A federal project in the model of a Silicon Valley start-up was designed as an agile, innovative consulting firm to help agencies in these high-tech times.
It even has an unusual name, 18F, signaling its difference from the legacy-laden offices of this and bureaus of that dominating the corridors of old government.
At its beginning, Daniel Tangherlini, former administrator of the General Services Administration (GSA), 18F’s parent agency, described the project in an email to colleagues as “a team of experts and innovators that will work to simplify the government’s digital services, making them more efficient and effective … these public servants will provide cutting-edge support for our federal partners that reduces cost and improves service.”
But like many digital-age start-ups, 18F, named after GSA’s 1800 F St. NW address, was long on vision but short on management. The result — it gets an F in financial administration.
Instead of securing enough cost reimbursements from its federal clients, 18F is losing millions.
A report from GSA’s internal watchdog says the start-up has suffered mounting losses from the beginning.
“Since its launch in March 2014, 18F has struggled financially,” says GSA’s Office of Inspector General (IG), citing loses every year, now totally over $31.6 million.
Whatever expertise 18F has in high-tech apparently is not matched by its ability to make accurate financial projections. The inspector general cited three reasons — “overestimating revenue projections, increased staffing levels, and staff time spent on non-billable activities.”
It also has a pattern of widely missing of financial targets.
“In FY (fiscal year) 2014, 18F senior managers projected annual revenue of $4.76 million, but ended the year with zero revenue billed or collected,” the IG found. “In FY 2015, 18F projected $32.58 million in annual revenue, but ended the year with only $22.26 million, a difference of 32% ($10.32 million) less than projected. 18F has projected annual revenue of $84.18 million for FY 2016; however, through the third quarter 18F has only generated $27.82 million in revenue, leaving 18F one quarter to generate $56.37 million in revenue to meet its projections.”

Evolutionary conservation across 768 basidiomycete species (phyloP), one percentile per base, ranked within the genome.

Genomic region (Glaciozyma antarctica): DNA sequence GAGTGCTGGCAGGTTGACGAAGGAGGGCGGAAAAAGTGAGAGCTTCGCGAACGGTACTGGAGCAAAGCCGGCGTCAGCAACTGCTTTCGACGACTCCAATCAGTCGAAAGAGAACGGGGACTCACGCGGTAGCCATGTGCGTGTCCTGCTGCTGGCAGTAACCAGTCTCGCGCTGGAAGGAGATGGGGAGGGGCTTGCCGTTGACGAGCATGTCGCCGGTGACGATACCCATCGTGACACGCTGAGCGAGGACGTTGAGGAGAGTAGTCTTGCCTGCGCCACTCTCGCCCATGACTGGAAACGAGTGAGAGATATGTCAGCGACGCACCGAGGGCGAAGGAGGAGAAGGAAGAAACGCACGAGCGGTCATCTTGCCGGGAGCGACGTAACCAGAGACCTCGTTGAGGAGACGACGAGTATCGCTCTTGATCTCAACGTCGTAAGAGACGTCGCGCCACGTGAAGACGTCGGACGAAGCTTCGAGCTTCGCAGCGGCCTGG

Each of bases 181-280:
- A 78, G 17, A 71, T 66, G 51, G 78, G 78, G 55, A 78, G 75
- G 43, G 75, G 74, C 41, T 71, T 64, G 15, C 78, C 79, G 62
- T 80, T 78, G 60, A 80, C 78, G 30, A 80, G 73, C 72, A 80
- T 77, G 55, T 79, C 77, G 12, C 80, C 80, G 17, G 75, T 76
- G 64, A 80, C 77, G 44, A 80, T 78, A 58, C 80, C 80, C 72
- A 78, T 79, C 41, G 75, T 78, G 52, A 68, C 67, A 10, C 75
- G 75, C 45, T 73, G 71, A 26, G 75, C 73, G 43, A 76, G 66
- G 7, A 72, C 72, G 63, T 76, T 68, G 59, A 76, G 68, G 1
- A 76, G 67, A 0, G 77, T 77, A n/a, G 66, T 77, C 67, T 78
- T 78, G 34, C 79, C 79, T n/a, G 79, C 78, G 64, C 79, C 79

Also disturbing — “18F does not have a viable plan to achieve full cost recovery,” the report said.
Project officials don’t deny the shortcomings. David Shive, an acting commissioner, acknowledged that “past practices and controls were insufficient.”
Staffing is an example.
“Over the past three years, increased staffing costs have been a significant driver of 18F’s overall financial position,” the IG reported. “18F has continued to hire staff despite underperforming revenues.”
The project had 33 staffers at the beginning. Three years later, that had jumped more than 500 percent, to 201 employees in March, with projections to add more by the end of fiscal 2016.
Activities that can’t be billed to other agencies are another drain. One example is staff time totaling 727 hours on a logo change. The old logo was a blue square with 18F in the lower-right-hand corner. The new logo, a black square with 18F centered and a different font, wasn’t worth the time and doesn’t look as good.
Fittingly, 18F’s acting executive director, V. David Zvenyach, responded to the IG with a blog post. Zvenyach said 18F has “taken significant steps to strengthen 18F’s operations,” including obtaining an independent third party to review financial controls, transitioning to monthly customer billing and refining business operations to ensure full cost recovery.
“Since the launch of 18F, we have learned much about customer demand, which has allowed us to continue to improve our business strategy,” Zvenyach added. “We have seen significant positive signs, including a 69 percent increase in revenue from 2015 to 2016.”
Not wanting the bad news to overshadow the good works, Shive’s response, included with the report, pointed to 18F’s 252 projects helping 37 agencies deliver services “at significant cost savings for the American taxpayer.”
Those projects, according to the IG, include developing cloud.gov to help small federal IT teams create cloud Web services, “ghostwriting services” for the Department of Health and Human Services related to a child welfare data system and assisting federal agencies seeking to modernize their digital services.
Despite Zvenyach’s and Shive’s words, the IG’s office said it “found internal discussions by 18F senior management that raise doubts about their intent to break even. GSA records show that in discussions in February 2016 regarding the merits of the three break-even scenarios, 18F’s Director of Operations stated, “‘to be frank, there are some of us that don’t give rip about the losses.’”